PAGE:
“Don’t worry. You’re going to have an 8 pound baby girl.” She gave me a hug as she told me these words. I was 6 weeks pregnant last October and had asked her to pray for me because I was afraid of another miscarriage…
… 5 weeks later I miscarried that baby.
What in the world do you do with that?
Not only was my world shattered because I had just lost a baby for the 2nd time, but for some time I also lost part of my relationship with God because I felt like God had lied to me. I wasn’t sure whether I could trust anything the Bible or other people said about God…
I get it that this woman who gave me that prophesy did not hear correctly from God about that baby. And I don’t fault her- none of us hear perfectly from God this side of heaven. But this question stayed buried like a splinter lodging itself deep in my heart.
Thankfully, I circled back around to this question. And listening to this sermon by John Piper brought a tremendous amount of healing and clarity to my heart:
He directly addresses how to handle when someone gives you a prophecy that does not come true.
The boiled-down short answer is that we need a category of “fallible, Spirit-prompted prophecy” that is separate from “the inerrant word of God.” In Piper’s words: “Prophecy is prompted and sustained by the Spirit and yet does not carry intrinsic, divine authority.” By “does not carry intrinsic divine authority” he means it is not the same as the Bible that we can always trust as true and to be the direct words of God.
His example that made a lot of sense to me was comparing prophets and teachers: we have teachers who are Spirit sustained and gifted, and yet we recognize that what they say is fallible and not God’s words unless they are directly quoting scripture. (And even then, it can be misapplied.) In the same way, even though prophecy seems more mysterious, as if it should be coming directly from the mouth of God, it is coming through people who are fallible.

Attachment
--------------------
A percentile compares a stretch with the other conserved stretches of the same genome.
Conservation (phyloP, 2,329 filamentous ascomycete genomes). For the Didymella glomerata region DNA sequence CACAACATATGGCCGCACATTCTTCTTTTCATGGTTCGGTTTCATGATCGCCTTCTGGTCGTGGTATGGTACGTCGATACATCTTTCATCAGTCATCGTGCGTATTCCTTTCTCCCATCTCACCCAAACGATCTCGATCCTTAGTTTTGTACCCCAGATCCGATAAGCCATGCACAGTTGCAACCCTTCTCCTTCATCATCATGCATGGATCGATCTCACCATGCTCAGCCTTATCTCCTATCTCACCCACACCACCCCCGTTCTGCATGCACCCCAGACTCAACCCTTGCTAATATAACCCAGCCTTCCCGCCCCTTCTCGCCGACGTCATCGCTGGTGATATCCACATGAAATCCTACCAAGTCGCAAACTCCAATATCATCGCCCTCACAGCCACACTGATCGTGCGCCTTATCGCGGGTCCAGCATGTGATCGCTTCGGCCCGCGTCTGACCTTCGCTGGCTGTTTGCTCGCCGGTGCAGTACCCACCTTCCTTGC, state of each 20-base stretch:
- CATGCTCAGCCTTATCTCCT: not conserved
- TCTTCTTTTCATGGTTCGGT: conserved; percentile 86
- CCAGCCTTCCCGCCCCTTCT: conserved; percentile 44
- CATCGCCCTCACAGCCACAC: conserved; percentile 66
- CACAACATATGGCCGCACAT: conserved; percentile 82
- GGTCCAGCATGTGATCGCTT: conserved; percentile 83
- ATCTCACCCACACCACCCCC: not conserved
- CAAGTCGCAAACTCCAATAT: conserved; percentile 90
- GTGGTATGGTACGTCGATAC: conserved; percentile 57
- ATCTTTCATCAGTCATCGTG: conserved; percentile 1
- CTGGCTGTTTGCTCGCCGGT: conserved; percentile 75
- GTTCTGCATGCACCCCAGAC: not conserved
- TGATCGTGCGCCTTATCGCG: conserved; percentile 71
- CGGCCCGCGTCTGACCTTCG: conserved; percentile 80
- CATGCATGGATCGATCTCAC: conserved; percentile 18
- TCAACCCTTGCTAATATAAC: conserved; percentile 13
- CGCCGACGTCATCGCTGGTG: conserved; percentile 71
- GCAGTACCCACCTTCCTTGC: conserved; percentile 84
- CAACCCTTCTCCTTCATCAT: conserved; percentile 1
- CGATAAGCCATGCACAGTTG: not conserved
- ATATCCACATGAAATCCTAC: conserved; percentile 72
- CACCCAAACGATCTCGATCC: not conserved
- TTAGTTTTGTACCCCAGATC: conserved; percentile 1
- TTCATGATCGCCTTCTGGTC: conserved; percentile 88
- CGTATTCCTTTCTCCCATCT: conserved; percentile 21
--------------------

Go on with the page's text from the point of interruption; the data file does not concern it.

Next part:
So if we receive a prophecy from someone that does not come true, we can conclude either that the prophet was incorrect, or we need to wait a bit longer for the prophecy to be fulfilled. We should never conclude that God is lying to us.
The Bible tells us to not despise prophecy. That’s hard for me, after my experience. But I need to follow the Bible, because it always proves to be true. We don’t have to say that all prophecy is terrible, just because there are prophets who make mistakes. Just like we don’t throw out listening to all teaching/preaching because there are bad teachers.
Instead, we should carefully pray about prophecies and compare them with scripture. (Which is also what we should do with teaching we receive or anything written on a blog.) 🙂
And for the record, my dad told me these same things shortly after that miscarriage, when I had asked him about the prophecy I was given. But I was too deep in grief to really hear or accept what he said at that time. So a word of encouragement to those who are walking with a friend who is in pain: be there for them, and keep lovingly speaking truth to your friend, even if they don’t seem to get it or accept it.
And my plea to everyone… please, please, please, be extremely careful when prophesying to someone about babies, or marriage, or life/death situations.
Of course, this post is just scratching the surface on the topic of prophecy. Feel free to share your thoughts in the comments below.
“19 Do not quench the Spirit. 20 Do not despise prophecies, 21 but test everything; hold fast what is good. 22 Abstain from every form of evil.23 Now may the God of peace himself sanctify you completely, and may your whole spirit and soul and body be kept blameless at the coming of our Lord Jesus Christ. 24 He who calls you is faithful; he will surely do it.” 1 Thessalonians 5:19-24